(8) Go back to the Restrictions menu and select Accounts
(9) Then chose “Don’t Allow Changes”, this stops iCloud and Find My iPhone being disabled then repeat for “Deleting Apps”
This will mean that anyone who gets hold of your phone will find it very hard to stop it beaming out a location and it stops them from disabling iCloud and Find My iPhone
Of course this sort of trick only helps if the phone is still connected to your phone network. It’s likely though that you will choose to block your SIM CARD in case someone starts making a load of expensive calls. But it will be worth keeping it connected for a little while to see if the device appears on “Find My iPhone” or on iCloud.com.
But the other key thing that I started to consider was whether the person may gain access to my personal information stored inside my iPhone. As soon as the device locked, the robber would be in theory locked out because I always use an eight digit passcode (rather than the standard 4). But if they kept playing with the phone (maybe on wifi) then they would continue to gain access to my personal information.
So I considered what I would need to do to ensure they couldn’t access anything that wasn’t stored locally on the phone. Email is a treasure trove of personal information and would have allowed the robber to effectively gain access to my PayPal, Amazon, iTune and other online billing accounts. So first off, I changed the passwords for every single email service I use.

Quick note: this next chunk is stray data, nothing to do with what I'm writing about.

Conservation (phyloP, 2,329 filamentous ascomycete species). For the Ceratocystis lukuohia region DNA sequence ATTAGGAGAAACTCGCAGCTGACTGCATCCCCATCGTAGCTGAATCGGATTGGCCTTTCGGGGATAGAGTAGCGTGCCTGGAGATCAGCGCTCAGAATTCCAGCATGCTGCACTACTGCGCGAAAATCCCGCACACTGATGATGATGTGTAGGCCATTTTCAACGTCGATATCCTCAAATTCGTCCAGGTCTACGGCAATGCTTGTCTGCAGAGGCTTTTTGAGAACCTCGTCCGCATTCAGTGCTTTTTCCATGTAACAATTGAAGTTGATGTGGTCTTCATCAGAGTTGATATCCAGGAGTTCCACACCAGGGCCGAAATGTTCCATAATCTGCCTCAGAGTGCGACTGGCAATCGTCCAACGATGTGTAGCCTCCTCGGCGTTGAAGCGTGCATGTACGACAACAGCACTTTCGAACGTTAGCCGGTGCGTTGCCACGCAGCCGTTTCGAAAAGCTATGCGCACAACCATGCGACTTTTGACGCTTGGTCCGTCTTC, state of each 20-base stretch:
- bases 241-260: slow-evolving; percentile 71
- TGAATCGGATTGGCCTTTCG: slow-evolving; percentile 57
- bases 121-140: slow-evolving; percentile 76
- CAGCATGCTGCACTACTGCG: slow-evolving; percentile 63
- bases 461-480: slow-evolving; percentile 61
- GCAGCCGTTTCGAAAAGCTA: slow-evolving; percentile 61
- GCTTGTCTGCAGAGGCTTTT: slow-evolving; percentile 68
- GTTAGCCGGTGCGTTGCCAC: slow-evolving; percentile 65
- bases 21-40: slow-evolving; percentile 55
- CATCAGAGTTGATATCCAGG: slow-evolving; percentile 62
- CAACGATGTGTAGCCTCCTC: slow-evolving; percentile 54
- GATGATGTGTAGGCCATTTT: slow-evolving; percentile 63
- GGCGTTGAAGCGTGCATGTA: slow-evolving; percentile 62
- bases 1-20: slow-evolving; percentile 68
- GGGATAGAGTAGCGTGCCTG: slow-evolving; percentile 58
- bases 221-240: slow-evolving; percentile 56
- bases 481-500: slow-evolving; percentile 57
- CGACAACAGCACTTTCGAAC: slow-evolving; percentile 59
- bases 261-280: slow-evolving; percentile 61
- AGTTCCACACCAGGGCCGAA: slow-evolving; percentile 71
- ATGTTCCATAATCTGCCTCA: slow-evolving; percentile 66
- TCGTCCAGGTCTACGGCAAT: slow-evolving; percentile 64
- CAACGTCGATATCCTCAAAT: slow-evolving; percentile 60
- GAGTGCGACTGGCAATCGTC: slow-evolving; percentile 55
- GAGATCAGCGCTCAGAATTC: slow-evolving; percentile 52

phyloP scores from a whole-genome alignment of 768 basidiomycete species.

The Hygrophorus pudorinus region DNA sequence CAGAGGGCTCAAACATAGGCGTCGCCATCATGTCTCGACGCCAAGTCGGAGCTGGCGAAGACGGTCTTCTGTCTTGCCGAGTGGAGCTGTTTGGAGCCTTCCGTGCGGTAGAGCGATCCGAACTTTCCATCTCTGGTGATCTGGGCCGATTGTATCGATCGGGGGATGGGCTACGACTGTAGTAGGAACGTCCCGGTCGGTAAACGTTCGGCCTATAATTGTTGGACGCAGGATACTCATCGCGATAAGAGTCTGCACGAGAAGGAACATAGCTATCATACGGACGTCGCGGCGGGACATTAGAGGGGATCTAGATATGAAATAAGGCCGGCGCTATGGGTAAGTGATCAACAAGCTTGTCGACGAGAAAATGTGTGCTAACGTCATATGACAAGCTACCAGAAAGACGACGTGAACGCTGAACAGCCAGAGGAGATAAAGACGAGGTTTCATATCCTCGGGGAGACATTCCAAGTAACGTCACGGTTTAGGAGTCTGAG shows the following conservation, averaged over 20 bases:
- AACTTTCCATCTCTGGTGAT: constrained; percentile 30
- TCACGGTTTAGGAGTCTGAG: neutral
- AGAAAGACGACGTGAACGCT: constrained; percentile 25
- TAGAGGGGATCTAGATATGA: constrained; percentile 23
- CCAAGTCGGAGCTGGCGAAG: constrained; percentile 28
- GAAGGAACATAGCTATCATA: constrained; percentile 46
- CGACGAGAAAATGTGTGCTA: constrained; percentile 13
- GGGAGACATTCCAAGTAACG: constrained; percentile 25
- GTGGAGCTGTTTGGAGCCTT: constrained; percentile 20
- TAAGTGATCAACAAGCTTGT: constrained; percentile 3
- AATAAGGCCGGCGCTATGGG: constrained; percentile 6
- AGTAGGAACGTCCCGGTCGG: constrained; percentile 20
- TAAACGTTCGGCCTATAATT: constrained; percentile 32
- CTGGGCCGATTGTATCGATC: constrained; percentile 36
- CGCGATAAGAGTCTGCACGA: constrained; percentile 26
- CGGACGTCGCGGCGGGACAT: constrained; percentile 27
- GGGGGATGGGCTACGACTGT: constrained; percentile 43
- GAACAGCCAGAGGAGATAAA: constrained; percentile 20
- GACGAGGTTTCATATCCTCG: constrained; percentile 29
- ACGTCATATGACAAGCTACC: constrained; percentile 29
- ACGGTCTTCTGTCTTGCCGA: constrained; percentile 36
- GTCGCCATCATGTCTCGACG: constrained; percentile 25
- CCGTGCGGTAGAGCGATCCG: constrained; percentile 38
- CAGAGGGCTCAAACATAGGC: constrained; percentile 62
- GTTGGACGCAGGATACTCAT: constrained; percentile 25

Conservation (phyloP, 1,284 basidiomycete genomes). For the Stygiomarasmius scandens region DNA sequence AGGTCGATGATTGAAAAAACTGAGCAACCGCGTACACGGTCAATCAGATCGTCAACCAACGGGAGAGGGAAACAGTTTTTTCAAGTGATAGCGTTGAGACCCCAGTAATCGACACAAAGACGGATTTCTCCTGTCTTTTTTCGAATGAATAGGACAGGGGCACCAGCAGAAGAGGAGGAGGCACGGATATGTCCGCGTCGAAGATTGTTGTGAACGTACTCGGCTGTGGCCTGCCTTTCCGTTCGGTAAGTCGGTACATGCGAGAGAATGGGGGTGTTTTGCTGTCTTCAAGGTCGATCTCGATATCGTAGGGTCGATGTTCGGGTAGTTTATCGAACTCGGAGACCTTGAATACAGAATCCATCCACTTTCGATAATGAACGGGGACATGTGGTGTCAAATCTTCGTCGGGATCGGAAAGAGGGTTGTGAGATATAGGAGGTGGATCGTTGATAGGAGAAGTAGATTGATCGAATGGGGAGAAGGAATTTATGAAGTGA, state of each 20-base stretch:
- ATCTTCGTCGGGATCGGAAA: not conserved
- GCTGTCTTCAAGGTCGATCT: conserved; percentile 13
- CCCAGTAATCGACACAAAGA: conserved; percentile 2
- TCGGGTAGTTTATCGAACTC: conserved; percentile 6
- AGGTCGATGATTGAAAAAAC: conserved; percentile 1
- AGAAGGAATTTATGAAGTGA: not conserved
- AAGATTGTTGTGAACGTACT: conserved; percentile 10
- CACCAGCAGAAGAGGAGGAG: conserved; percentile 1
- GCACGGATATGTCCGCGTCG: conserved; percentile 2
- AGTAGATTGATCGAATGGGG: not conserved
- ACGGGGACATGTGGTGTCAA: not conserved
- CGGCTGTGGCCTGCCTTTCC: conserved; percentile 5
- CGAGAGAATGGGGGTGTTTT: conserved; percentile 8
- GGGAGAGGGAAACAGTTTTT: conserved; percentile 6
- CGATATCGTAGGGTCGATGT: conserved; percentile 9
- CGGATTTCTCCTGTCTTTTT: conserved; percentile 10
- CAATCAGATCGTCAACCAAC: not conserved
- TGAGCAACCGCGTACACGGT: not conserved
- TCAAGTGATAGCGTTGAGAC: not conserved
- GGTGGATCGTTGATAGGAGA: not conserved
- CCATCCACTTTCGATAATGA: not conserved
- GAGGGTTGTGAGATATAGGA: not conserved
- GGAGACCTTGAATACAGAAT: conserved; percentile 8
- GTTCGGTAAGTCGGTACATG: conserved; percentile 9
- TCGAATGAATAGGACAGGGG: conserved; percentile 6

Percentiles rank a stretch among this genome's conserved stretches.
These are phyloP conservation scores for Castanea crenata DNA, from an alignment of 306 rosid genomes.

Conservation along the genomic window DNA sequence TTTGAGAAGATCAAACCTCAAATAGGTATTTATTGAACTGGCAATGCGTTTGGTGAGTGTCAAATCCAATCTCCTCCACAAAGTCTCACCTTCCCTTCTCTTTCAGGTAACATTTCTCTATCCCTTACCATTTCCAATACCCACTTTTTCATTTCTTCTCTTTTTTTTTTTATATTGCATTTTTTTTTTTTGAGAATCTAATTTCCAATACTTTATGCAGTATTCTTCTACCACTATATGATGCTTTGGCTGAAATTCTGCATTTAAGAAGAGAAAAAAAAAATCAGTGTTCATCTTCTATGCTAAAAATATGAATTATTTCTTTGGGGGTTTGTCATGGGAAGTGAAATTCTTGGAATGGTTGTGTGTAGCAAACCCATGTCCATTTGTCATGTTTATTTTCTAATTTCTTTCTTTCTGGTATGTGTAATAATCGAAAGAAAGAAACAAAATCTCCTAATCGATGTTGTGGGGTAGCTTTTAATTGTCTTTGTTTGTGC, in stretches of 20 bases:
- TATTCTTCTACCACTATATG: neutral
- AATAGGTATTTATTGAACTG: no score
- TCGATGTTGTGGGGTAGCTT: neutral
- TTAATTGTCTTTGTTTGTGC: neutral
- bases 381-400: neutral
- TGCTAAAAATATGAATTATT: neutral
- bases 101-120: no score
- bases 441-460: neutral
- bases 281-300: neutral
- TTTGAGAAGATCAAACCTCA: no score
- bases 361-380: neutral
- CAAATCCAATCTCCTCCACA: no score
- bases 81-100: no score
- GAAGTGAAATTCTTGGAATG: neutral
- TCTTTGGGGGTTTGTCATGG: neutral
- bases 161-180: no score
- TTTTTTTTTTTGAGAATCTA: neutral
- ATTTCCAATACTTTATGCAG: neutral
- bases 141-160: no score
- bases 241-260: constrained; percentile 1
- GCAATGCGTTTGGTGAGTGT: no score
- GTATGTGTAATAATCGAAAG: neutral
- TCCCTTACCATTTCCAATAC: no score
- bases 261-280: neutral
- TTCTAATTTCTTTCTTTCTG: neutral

Then I thought about social networking in particular Twitter and Facebook. Changing the password on Facebook was easy at https://www.facebook.com/settings?ref=mb. Here you also have the option to force any apps on smart phones and tablets to be automatically logged out to ensure that who ever wants to access them is really you.
Twitter was harder and was in two stages. Firstly I went to https://twitter.com/settings/password and changed my password. But then I noticed that my iPad was continuing to access my Twitter account without the new password being stored. That’s because Twitter doesn’t automatically check that an application connected to it has the correct password. So I actually asked on Twitter for advice and found this page https://twitter.com/settings/applications where I found a list of all of the applications granted permission to access my account. For the iPhone and iPad access, I selected iOS by Apple and clicked on “Revoke access”. This meant that I’d need to login again to Twitter on each Apple device I use to connect to the social network.
Of course, you may need to follow similar steps for other applications on your phone such as PayPal, eBay or Google+.